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Besides Ms. Bernasconi, the research team included Xiaohui Zhong, PhD, Leo Hanifin, DE, Linda Slowik, PhD, and Megan Owens.
ABOUT THE RESEARCH TEAM
CLAUDIA BERNASCONIis an associate professor of architecture at the University of Detroit Mercy. She received her BSA and M.Arch at the University of Roma Tre in Rome, Italy and her post-professional master in design from the La Sapienza University in Rome, Italy.
XIAOHUI "KATHY" ZHONG, PHD is a professor of mathematics at the University of Detroit Mercy. She holds BS and MS degrees from South China University of Technology and MS and PhD degrees from Wayne State University.
LEO HANIFIN, DE, is a professor of engineering at the University of Detroit Mercy. He holds BME, ME, and DE degrees from the University of Detroit. He retired as dean of the UDM College of Engineering & Science.
LINDA SLOWIK, PHD, teaches statistics, developmental psychology, and social psychology. She earned her BA in psychology from the University of Minnesota – Duluth, and her MA and PhD in industrial/organizational psychology from Wayne State University.
MEGAN OWENS is executive director of Transportation Riders United. She earned her undergraduate degree from the University of Michigan's School of Natural Resources and the Environment.
ABOUT THE MINETA NATIONAL TRANSIT RESEARCH CONSORTIUM The Mineta National Transit Research Consortium (MNTRC) is composed of nine university transportation centers led by the Mineta Transportation Institute at San Jose State University. The Consortium was organized in January 2012 after winning a competition sponsored by the US Department of Transportation (DOT) to create consortia tasked with "Delivering Solutions that Improve Public Transportation." Member universities include Bowling Green State University, Grand Valley State University, Howard University, Penn State, Rutgers University, San Jose State University, University of Detroit Mercy, University of Nevada Las Vegas, and University of Toledo. Visit transweb.sjsu.edu/mntrc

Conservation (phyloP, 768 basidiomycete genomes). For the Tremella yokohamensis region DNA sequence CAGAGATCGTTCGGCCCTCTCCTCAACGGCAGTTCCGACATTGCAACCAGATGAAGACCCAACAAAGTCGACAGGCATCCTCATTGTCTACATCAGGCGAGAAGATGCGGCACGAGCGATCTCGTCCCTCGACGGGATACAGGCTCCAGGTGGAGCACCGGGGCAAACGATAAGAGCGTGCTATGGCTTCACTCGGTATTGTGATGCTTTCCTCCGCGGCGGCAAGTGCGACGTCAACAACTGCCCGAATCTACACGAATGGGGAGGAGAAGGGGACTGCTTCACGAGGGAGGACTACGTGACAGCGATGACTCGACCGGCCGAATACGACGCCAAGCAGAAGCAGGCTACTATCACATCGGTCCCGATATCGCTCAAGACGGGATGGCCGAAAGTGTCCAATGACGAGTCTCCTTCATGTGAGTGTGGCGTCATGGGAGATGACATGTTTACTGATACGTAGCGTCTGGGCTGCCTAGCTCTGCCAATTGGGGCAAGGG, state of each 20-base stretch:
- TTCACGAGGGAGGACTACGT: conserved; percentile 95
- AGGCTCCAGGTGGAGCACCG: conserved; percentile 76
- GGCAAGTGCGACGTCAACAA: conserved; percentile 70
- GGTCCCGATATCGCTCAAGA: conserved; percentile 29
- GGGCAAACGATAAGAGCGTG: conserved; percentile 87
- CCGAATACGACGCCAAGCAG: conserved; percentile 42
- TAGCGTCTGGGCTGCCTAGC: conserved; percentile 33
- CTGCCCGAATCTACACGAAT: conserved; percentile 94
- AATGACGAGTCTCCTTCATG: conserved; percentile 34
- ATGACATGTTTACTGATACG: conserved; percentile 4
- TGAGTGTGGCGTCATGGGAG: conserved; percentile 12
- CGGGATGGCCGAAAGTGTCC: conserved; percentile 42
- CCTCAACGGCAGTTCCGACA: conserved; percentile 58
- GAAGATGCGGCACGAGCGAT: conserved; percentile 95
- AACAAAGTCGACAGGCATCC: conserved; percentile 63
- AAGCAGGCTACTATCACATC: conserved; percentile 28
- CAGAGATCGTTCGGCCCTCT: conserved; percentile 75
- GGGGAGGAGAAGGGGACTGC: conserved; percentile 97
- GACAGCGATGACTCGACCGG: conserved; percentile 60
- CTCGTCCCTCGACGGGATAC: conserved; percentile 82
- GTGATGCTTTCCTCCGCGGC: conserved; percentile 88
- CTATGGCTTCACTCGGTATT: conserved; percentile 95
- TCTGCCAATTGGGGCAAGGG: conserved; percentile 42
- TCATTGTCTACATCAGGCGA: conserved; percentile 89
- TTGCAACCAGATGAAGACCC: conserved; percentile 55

ABOUT THE MINETA TRANSPORTATION INSTITUTE The Mineta Transportation Institute (MTI) conducts research, education, and information transfer programs regarding surface transportation policy and management issues, especially related to transit. Congress established MTI in 1991 as part of the Intermodal Surface Transportation Efficiency Act. MTI won national re-designation competitions in 2002, 2006 and 2012. The Institute is funded through the US Department of Transportation, the US Department of Homeland Security, the California Department of Transportation, and public and private grants. The internationally respected members of the MTI Board of Trustees represent all major surface transportation modes. MTI, the lead institute for the nine-university Mineta National Transit Research Consortium, is affiliated with San Jose (CA) State University's College of Business. Visit transweb.sjsu.edu
ABOUT THE UNIVERSITY OF DETROIT MERCY The University of Detroit Mercy, a Catholic university in the Jesuit and Mercy traditions, exists to provide excellent, student-centered, undergraduate and graduate education in an urban context. A UDM education seeks to integrate the intellectual, spiritual, ethical, and social development of our students. Visit www.udmercy.edu
Contact: Donna Maurillo MTI Communications Director 831-234-4009 (24 hours) donna.maurillo (at) sjsu.edu